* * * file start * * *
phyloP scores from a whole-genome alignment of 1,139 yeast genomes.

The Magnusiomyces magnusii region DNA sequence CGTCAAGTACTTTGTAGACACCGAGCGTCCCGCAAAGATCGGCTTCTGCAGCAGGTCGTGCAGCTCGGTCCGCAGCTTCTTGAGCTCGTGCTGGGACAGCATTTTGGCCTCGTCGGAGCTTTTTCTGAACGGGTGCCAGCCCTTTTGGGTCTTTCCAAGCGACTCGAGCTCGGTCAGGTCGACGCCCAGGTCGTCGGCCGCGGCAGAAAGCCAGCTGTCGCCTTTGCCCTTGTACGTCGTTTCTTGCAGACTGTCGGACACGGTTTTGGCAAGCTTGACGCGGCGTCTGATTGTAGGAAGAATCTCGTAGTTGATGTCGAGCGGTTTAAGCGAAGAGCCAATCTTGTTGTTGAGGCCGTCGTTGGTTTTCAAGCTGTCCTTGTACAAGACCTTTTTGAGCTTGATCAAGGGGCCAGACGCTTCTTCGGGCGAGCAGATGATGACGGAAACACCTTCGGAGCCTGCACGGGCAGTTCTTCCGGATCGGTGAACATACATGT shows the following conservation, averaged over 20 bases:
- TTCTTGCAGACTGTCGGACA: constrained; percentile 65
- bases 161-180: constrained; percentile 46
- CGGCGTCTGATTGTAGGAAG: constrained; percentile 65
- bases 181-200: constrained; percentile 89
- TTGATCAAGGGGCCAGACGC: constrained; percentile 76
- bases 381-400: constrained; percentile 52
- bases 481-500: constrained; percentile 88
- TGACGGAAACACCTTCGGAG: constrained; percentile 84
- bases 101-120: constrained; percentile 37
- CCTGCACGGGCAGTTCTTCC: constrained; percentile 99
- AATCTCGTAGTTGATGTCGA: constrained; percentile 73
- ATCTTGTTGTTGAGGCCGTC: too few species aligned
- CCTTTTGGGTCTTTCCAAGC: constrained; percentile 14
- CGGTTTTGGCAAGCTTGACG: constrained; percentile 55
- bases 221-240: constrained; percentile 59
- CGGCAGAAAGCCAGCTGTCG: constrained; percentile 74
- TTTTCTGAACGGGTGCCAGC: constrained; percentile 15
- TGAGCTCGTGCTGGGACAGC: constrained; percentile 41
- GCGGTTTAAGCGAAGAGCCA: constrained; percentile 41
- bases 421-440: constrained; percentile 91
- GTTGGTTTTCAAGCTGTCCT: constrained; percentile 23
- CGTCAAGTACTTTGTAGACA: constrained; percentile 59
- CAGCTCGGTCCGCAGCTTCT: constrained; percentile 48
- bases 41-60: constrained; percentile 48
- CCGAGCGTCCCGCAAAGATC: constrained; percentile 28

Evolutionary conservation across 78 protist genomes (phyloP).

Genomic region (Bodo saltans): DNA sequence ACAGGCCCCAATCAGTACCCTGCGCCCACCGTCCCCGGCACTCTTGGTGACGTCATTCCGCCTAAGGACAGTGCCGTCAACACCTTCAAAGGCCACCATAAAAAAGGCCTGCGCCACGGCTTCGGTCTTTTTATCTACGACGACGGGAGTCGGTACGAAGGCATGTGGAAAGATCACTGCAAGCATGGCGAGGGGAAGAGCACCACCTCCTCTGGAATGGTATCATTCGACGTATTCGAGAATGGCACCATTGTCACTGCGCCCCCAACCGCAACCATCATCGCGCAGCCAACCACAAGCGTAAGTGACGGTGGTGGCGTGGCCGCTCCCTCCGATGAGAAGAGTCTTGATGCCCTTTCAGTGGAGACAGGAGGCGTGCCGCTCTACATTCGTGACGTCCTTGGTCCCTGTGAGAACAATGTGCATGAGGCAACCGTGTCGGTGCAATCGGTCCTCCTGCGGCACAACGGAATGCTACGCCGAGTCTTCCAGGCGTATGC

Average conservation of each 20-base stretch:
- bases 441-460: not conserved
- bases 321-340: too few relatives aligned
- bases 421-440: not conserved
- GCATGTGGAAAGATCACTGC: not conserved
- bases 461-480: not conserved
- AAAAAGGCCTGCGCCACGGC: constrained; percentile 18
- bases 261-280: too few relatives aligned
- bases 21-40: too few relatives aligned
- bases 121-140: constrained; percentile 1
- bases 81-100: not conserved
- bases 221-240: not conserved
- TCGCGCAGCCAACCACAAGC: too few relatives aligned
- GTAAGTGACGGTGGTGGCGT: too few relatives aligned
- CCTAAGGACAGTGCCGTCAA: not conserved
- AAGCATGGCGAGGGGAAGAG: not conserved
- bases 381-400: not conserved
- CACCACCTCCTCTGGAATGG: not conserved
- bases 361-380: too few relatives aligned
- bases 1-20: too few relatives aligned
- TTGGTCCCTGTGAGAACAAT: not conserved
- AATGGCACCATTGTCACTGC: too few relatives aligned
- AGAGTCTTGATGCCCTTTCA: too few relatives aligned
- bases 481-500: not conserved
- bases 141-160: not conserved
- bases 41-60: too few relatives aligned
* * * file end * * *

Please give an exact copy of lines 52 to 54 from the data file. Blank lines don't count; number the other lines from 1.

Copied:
- AGAGTCTTGATGCCCTTTCA: too few relatives aligned
- bases 481-500: not conserved
- bases 141-160: not conserved